Muthambi must back off on digital TV: Shinn - TechCentral

Muthambi must back off on digital TV: Shinn

Marian Shinn

Marian Shinn

President Jacob Zuma must tell communications minister Faith Muthambi to back off and allow telecommunications and postal services Siyabonga Cwele to do his job when it comes to South Africa’s long-delayed project to migration from analogue to digital terrestrial television.

That’s the view of Democratic Alliance MP Marian Shinn, who says a turf war between Muthambi and Cwele is threatening to further stall the migration process. Shinn says she intends writing to Zuma, asking him to intervene urgently to resolve the issue.

The Mail & Guardian on Friday quoted unnamed sources as saying that at a recent cabinet meeting, a memorandum that Cwele had drafted detailing how digital migration would be implemented, was thrown out by his colleagues because Muthambi was unhappy about it.

Chaos has surrounded the two departments ever since Zuma’s post-election decision to split the old department of communications. The president has faced severe criticism for the decision, with many commentators warning that the move goes against the convergence trend internationally.

“Cabinet must quickly address this battle between ministers Muthambi and Cwele,” Shinn says in a statement. “It must give Cwele the freedom to do his job, which is to fast-track the availability of communications bandwidth to support e-government strategies and the digital economy.”

She says communications, under Muthambi, has taken the attitude that the value of digital migration lies in making more and better TV programming available. “While this is true — and it offers more opportunities for content producers — it does not trump the valuable impact of a rapid roll-out of high-speed, robust broadband infrastructure.”

Shinn finds it “bizarre” that Muthambi “believes she needs to be included in Cwele’s decision making”.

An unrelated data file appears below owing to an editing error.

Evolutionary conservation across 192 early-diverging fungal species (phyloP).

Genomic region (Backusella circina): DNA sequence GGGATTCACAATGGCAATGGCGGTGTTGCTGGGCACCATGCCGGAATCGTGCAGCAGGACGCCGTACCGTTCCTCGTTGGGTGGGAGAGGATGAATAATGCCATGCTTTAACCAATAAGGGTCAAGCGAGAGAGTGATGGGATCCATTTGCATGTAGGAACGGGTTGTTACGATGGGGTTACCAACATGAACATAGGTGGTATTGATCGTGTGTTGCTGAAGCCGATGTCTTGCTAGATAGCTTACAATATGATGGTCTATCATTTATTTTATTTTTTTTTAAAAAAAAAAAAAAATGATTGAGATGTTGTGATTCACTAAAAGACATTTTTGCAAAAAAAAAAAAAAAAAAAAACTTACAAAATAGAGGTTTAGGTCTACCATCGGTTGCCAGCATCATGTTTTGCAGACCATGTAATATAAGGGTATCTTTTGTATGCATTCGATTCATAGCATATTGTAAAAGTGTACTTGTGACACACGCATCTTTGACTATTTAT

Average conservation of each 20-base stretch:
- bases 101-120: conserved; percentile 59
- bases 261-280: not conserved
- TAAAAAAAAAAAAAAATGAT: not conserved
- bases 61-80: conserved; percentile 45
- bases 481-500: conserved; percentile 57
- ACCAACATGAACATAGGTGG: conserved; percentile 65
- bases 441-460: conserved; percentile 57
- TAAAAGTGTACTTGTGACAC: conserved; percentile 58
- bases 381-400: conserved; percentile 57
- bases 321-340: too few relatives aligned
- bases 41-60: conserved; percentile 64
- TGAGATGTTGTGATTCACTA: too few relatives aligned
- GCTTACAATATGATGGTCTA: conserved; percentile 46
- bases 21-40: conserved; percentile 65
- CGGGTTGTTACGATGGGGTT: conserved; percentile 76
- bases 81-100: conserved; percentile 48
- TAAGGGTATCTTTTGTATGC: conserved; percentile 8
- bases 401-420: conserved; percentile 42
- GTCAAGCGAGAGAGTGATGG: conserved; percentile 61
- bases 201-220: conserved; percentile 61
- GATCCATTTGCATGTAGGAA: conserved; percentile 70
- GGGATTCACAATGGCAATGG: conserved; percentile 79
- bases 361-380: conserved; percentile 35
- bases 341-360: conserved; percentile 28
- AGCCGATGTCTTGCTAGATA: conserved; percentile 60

“He is operating within his legal mandate and the departmental expertise on this issue resides in his department,” he says.

“These reports further indicate what the information and communications technology (ICT) sector feared would happen when President Zuma announced his ill-considered decision to split the former communications department to create a cabinet position for Muthambi.

“South Africa’s ranking in the international and African ICT environments continues to slide as successive communications ministers’ uninformed meddling in critical issues delays and obfuscates policy and regulatory implementation. This must stop. South Africa’s continued participation in the global economy depends on a streamlined, robust, high-speed ICT infrastructure.”  — © 2014 NewsCentral Media

5 Comments

  1. One of the few people still in the PPCC from before the last election – and probably the best informed of them all.

  2. Vusumuzi Sibiya on

    >>communications, under Muthambi, has taken the attitude that the value of digital migration lies in making more and better TV programming available. “While this is true — and it offers more opportunities for content producers — it does not trump the valuable impact of a rapid roll-out of high-speed, robust broadband infrastructure.”

    The real value of digital migration will be unlocked in the roll-out of high speed broadband infrastructure and particularly to under-serviced communities: and as a content producer myself, I would much prefer that the focus be on the freeing up of spectrum for this purpose.

    The SABC, with probably the best news resources and infrastructure on the continent; failed dismally to provide a viable 24hour news channel until the service was eventually commissioned by DStv for them to provide on CH404… “FAT Chance” that they will be able to provide “more and better TV programming” in our lifetime, let alone in 8 months time.

    >>Shinn finds it “bizarre” that Muthambi “believes she needs to be included in Cwele’s decision making”.

    It would be just as “bizzarre” if Muthambi were to go ahead and exclude Cwele in all her decision making. If one is going to burn the midnight oil working on some policy document; then the most sensible thing to do would be to run it by the other before presenting it to cabinet… the aim is not to outshine the other but to have a policy which will have all of cabinet’s support and backing.

  3. Greg Mahlknecht on

    >The real value of digital migration will be unlocked in the roll-out of high speed broadband infrastructure and particularly to under-serviced communities

    While I agree with this 100%, does anyone have any faith that the service providers will actually do it? They currently have MORE than enough spectrum in many areas, and are vastly under-utilizing it. The prices would have to be a tiny fraction of what they are to enable them to consume your content, and building out new infrastructure is one of the main reasons the service providers say they have to charge so much.

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